, , , , , , , , , , , , , , , , , , ,

I went outside in the twilight this evening to collect my two sunflower seed feeders and bring them indoors.  I’ll tell you why later.  It was very cold – approaching freezing I should think – but so beautiful.  The sky above, a deep blue with stars and a gibbous moon.  The western horizon a strange mixture of misty yellow, pink and grey – a typical cold, wintry sunset.  The strong NW breeze that had been blowing all day had dropped and everything was almost still and quiet, except for a few blackbirds singing and some pheasants calling across the fields.  The largest feeder is hanging from the silver birch tree near the big pond and as I walked down the garden towards it a tawny owl sitting in one of the trees at the end of the garden gave a couple of loud, quavering hoots.  I went to look at the pond.  It was shining and the surface was a little puckered by the light breeze.  It looked like pewter and reflected the trees nearby.  Every now and then a ‘plip’ sounded as a fish leapt and rings appeared on the surface –  frogs were croaking from the reeds at the far end.

Unfortunately, it was getting too cold to stand out there for much longer and I had the evening meal to prepare so reluctantly I returned to the house.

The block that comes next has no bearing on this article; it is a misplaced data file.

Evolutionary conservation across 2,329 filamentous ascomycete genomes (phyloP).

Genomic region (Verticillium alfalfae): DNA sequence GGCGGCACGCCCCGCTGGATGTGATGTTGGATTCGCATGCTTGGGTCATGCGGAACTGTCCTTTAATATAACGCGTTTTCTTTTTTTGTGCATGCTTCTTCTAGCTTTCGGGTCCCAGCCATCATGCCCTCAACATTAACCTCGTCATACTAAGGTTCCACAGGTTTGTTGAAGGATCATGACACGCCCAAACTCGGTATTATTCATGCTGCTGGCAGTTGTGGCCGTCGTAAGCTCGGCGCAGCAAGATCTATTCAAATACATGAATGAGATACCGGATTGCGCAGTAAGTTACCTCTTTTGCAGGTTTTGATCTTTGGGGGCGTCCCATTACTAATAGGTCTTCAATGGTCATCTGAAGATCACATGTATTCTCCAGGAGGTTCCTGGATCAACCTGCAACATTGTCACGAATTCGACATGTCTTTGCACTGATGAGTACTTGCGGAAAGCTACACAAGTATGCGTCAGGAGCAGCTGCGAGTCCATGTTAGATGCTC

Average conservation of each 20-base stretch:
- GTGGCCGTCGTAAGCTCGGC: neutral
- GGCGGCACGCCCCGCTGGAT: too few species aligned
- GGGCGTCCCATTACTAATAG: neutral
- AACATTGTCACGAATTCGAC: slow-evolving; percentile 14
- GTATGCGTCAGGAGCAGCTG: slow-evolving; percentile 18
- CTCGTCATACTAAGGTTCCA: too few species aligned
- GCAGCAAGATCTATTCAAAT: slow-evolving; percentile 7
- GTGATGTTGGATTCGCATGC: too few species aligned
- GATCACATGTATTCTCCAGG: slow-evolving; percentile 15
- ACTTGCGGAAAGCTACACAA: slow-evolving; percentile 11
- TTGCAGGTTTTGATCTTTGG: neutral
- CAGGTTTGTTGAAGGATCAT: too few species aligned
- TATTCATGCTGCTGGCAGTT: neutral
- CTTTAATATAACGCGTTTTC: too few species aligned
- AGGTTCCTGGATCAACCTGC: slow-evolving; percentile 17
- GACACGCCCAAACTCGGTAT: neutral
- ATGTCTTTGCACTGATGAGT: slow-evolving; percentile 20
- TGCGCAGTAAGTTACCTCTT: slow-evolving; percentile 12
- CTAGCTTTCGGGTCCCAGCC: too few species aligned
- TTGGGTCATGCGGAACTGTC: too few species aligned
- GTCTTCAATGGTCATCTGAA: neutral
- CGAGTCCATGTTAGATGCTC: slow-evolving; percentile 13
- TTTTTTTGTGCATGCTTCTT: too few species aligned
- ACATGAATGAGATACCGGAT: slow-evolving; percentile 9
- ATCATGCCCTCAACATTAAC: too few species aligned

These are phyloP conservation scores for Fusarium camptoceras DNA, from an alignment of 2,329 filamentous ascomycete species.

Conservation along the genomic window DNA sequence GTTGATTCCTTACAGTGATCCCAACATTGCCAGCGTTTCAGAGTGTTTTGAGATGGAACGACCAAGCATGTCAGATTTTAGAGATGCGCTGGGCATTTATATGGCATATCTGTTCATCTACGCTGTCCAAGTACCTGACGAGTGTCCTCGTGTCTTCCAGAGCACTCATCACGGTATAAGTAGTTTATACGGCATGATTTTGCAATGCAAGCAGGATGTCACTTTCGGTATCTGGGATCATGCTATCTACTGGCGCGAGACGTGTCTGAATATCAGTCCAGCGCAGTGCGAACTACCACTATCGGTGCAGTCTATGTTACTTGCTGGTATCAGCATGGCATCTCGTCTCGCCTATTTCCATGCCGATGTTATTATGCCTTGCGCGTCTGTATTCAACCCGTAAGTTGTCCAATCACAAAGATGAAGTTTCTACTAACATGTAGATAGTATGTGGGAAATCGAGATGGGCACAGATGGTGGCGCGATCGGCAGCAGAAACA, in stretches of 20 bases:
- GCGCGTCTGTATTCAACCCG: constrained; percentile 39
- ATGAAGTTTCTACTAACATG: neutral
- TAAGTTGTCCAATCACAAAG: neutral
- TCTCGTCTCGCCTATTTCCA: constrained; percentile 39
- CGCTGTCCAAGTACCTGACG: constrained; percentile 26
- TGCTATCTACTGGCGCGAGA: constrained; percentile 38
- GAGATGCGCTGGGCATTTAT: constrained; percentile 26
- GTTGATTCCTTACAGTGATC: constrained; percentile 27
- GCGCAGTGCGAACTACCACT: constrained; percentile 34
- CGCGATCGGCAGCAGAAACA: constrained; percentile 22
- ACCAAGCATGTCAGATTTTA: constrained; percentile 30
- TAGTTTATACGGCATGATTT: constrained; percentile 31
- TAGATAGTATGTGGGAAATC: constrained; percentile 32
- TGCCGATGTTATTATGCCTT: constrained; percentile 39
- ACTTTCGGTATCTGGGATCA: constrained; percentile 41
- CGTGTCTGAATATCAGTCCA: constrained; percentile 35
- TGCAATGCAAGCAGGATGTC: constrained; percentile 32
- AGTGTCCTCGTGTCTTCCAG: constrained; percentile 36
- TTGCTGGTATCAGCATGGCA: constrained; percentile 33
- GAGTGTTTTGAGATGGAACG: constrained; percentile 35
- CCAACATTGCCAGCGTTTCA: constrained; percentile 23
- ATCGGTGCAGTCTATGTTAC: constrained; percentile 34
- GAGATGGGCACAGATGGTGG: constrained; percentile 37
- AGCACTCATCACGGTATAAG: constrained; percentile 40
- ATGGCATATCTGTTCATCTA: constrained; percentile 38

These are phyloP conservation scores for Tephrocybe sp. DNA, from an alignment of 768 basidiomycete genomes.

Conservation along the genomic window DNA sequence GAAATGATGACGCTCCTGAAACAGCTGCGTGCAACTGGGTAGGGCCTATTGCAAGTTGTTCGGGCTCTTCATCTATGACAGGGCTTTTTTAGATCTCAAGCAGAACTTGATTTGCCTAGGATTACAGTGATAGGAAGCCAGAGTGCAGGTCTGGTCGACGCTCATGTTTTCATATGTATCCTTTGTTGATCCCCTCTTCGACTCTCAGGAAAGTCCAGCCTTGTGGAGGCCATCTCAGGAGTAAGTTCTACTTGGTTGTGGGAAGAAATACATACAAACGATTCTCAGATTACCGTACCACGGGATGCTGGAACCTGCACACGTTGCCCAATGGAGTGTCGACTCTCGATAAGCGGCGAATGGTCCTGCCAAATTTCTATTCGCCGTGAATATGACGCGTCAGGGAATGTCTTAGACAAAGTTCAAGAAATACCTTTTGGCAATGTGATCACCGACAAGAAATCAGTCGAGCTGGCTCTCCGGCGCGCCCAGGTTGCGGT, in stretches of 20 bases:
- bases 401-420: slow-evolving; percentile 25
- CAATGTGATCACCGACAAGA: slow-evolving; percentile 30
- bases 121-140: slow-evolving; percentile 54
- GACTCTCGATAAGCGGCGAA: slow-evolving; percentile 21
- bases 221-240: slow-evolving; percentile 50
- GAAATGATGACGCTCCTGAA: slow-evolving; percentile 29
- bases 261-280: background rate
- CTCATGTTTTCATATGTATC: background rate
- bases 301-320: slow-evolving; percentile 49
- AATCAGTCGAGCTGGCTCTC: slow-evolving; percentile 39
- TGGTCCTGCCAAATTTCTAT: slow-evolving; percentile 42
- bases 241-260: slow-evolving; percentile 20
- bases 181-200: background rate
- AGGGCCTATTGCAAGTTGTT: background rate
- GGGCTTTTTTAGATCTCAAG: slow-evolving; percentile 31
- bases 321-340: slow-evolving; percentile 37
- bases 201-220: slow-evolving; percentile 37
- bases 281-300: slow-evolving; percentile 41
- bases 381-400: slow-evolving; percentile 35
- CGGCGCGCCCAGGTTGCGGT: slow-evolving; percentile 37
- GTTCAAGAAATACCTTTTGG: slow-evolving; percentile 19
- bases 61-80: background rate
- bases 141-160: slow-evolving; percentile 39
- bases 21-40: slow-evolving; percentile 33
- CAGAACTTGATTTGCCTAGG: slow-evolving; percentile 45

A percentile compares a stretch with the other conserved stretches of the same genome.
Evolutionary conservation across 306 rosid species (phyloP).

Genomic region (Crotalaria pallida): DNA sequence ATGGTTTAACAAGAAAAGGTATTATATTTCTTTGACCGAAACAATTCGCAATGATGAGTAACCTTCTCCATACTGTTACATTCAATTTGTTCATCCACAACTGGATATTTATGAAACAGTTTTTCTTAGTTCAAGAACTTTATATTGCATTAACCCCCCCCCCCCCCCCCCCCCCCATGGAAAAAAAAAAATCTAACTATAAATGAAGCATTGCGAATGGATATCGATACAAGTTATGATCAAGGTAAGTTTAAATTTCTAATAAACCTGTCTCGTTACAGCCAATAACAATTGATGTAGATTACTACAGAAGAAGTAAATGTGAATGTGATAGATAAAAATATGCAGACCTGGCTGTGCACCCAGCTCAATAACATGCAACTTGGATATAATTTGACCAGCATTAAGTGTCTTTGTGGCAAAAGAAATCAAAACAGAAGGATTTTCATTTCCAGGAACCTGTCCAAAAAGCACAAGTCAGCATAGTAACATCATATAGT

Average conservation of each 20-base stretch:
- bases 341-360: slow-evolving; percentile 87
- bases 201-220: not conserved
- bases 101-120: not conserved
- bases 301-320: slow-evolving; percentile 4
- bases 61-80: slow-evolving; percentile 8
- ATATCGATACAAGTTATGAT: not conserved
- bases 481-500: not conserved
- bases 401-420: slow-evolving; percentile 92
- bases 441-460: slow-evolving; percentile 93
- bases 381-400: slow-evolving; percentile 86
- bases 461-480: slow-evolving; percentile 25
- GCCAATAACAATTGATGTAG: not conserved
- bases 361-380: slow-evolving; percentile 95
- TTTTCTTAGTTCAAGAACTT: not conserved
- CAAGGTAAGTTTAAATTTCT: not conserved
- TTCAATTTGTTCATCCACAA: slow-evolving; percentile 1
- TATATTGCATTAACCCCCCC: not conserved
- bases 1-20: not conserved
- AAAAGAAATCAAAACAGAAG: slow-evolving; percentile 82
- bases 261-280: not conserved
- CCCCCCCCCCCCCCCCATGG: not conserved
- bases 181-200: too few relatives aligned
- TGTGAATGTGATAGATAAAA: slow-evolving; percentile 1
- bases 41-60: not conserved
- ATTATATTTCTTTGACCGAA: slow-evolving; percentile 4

The rooks have definitely started nesting now.  They no longer fly off to their night-time communal roost towards Beccles but are staying with their nests in the rookery.  At nesting time they use a different call – almost a bleating sound – and as soon as I hear it I know that spring is here.  The reason I collect the sunflower seed feeders in at night is because of the rooks.  They descend on the feeders ‘en masse’, just at dawn and any seed left overnight disappears very quickly.  I have known them unhook the feeders and take the lid off to get at the seed more easily.  The smaller feeder is hanging from a pole stuck in the grass at the front of the house.  At this time of year dawn is still quite late, but by May and June with dawn at 3.30am it is not pleasant to be awoken by twenty or more squabbling rooks just outside the open bedroom window.  Until I decided to bring the feeders in I was having to get out of bed and shoo them away every few minutes.  They soon realised that the noise they were making attracted my attention so they started eating in (almost) silence.  Their rookishness always eventually got the better of them and some little ‘whispered discussion’ invariably got out of hand and there I was at the window again.  I am a very light sleeper and I began to wake up at the slightest noise outside so something had to be done.